Gastrointestinal foreign bodies are reported in zoo birds, ratites, and juvenile psittacine birds; however, foreign body ingestion by adult psittacine birds is uncommon. We examined an adult umbrella cockatoo (Cacatua alba) because of a 4-month history of weight loss and intermittent, dark brown, malodorous stool. Physical examination findings were unremarkable. Results of laboratory testing revealed anemia, leukocytosis, lymphopenia, monocytosis, hypoproteinemia, and hypoalbuminemia; blood lead and zinc concentrations were not elevated. Enterococcus durans was cultured aerobically from the feces. Gas-filled, dilated intestinal loops and a gas-filled proventriculus were evident on survey radiographs. The clinical signs did not resolve with initial treatment, which included ciprofloxacin, ketoconazole, and a lactobacillus supplement. Over the next 2 months, results of blood tests revealed nonregenerative anemia, intermittent leukocytosis, monocytosis, and hypoproteinemia. Staphylococcus lugdunensis and E faecium were isolated from a crop swab and fecal samples. A barium contrast study revealed a filling defect in the area of the large intestine, whereas results of fluoroscopy were normal. The cockatoo responded poorly to further treatment, including 5 days of supportive care in the hospital, and the owners requested euthanasia. On necropsy, a string foreign body (7 cm long) was found in the proximal large intestine. The string had originated from a rope toy in the bird's cage.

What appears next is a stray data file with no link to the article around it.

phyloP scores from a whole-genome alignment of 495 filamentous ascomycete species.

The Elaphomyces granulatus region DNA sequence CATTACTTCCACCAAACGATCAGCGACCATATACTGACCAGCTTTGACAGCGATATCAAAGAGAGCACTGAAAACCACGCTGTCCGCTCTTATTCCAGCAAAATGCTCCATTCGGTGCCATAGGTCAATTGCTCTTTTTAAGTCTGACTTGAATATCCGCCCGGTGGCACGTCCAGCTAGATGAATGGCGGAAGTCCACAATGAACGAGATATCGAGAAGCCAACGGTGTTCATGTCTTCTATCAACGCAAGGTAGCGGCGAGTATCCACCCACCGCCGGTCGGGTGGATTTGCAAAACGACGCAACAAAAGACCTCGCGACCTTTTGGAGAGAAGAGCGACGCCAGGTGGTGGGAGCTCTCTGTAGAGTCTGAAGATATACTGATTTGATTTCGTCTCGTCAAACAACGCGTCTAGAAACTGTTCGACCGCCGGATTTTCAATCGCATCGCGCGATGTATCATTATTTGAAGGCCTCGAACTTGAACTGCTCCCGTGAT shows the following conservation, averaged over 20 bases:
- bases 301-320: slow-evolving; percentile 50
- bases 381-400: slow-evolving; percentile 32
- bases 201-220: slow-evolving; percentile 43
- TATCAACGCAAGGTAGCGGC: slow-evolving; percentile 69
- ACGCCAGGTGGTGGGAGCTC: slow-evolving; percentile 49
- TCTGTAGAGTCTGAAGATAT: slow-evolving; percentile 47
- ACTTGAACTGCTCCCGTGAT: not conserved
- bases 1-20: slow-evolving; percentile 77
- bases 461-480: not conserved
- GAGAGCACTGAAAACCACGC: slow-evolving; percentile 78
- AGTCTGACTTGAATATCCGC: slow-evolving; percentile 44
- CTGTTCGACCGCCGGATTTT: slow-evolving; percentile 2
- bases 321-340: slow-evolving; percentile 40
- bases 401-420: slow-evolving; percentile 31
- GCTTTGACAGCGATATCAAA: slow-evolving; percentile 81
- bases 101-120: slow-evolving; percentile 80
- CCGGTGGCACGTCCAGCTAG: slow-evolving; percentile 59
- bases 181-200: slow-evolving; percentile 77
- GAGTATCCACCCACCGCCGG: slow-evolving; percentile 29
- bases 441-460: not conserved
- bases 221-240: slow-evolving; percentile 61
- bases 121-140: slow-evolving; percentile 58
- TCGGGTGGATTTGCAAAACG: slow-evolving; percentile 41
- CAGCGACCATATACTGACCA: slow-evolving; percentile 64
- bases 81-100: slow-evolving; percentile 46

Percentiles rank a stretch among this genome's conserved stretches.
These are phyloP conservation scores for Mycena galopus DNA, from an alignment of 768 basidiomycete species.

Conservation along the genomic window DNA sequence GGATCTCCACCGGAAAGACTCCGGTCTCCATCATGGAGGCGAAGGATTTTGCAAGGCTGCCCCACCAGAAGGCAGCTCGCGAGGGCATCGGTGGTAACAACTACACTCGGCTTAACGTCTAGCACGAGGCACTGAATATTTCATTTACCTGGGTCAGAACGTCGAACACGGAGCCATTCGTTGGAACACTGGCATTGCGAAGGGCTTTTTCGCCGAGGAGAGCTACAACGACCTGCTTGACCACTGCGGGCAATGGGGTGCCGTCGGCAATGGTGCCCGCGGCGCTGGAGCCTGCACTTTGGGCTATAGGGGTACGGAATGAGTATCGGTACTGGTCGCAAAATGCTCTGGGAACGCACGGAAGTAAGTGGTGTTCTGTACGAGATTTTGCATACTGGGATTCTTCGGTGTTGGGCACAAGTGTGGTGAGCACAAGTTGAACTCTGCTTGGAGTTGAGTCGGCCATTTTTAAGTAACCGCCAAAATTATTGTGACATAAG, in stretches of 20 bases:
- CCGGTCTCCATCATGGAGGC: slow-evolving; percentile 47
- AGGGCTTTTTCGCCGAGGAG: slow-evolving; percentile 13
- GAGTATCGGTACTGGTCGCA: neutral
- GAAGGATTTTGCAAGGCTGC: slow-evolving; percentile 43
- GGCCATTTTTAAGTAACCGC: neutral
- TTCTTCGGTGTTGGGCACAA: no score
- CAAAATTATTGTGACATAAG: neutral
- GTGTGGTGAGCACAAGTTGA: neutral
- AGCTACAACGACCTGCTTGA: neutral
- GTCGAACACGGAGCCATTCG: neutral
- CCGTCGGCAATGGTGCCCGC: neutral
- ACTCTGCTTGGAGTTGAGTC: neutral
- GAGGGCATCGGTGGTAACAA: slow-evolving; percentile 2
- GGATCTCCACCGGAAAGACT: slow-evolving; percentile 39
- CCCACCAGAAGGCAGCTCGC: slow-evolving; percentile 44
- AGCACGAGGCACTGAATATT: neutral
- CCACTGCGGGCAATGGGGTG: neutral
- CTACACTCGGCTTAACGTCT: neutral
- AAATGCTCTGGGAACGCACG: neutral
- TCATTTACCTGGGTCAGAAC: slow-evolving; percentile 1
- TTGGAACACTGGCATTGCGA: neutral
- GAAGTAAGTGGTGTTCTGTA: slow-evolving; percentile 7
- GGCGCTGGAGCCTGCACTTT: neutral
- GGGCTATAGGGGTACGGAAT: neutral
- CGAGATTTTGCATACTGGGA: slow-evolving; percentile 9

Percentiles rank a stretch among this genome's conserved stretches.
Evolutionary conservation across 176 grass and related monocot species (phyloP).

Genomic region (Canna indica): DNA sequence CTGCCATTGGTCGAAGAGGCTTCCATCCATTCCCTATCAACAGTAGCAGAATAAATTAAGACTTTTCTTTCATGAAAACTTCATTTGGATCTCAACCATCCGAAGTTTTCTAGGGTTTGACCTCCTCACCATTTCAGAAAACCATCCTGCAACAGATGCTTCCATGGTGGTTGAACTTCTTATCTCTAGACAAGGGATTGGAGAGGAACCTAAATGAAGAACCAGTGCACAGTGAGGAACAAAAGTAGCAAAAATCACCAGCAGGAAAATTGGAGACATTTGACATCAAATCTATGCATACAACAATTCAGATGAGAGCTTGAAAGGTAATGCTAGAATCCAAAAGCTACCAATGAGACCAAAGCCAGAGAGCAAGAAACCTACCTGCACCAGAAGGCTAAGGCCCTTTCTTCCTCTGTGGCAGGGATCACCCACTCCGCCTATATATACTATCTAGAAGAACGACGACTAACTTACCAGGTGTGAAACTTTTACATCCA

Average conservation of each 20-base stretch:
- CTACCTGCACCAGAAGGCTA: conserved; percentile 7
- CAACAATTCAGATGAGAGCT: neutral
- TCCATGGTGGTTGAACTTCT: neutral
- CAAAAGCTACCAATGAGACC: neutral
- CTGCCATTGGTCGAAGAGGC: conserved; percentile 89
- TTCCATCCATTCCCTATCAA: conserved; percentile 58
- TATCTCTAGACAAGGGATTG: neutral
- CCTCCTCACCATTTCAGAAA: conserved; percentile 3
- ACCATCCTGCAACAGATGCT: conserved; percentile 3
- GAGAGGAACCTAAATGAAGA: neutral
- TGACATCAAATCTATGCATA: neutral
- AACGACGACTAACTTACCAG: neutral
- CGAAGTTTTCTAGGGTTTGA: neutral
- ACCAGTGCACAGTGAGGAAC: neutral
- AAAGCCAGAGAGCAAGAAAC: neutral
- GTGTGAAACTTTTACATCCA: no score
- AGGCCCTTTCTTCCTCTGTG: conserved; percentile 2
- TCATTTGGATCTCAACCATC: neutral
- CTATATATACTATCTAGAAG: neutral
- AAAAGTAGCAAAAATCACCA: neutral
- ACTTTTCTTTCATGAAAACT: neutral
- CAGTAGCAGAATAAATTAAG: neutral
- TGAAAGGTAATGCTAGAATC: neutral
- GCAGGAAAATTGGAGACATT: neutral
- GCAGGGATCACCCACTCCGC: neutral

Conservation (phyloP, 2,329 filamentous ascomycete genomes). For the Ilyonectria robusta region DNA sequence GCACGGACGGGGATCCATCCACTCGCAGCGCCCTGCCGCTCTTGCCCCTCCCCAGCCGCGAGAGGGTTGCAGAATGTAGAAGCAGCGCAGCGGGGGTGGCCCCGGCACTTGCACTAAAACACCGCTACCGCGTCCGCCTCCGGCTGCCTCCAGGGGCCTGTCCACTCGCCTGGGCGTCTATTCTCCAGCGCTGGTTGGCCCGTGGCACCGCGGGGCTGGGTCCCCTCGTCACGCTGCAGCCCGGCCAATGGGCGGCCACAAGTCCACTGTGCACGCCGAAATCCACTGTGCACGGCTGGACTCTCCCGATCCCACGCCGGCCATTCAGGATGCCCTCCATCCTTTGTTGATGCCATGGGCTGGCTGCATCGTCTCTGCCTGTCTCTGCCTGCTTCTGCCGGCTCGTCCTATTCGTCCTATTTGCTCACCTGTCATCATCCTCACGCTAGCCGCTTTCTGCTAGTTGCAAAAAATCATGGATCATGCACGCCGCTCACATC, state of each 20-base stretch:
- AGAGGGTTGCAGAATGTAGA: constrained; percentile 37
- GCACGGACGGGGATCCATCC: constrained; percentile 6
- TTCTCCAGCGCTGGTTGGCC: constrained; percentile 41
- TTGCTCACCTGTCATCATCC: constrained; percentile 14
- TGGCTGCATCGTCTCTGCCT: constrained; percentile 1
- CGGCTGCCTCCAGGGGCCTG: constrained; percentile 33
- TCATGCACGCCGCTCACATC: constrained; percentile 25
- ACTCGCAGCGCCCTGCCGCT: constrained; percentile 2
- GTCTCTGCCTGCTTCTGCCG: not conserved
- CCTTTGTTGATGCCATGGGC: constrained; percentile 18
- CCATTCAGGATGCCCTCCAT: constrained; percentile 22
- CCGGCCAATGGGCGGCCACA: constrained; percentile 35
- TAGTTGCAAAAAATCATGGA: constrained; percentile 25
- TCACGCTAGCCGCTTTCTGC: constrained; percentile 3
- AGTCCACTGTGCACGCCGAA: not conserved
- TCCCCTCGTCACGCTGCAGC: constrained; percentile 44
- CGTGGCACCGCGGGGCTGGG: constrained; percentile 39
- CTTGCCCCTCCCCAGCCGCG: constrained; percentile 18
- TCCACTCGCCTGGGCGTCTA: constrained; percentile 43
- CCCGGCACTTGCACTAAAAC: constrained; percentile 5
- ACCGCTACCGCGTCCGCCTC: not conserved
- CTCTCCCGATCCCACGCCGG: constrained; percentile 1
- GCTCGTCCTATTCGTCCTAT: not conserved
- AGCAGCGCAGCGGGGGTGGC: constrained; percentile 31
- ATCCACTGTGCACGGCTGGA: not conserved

You have requested a machine translation of selected content from our databases. This functionality is provided solely for your convenience and is in no way intended to replace human translation. Neither BioOne nor the owners and publishers of the content make, and they explicitly disclaim, any express or implied representations or warranties of any kind, including, without limitation, representations and warranties as to the functionality of the translation feature or the accuracy or completeness of the translations.
Translations are not retained in our system. Your use of this feature and the translations is subject to all use restrictions contained in the Terms and Conditions of Use of the BioOne website.
Vol. 14 • No. 4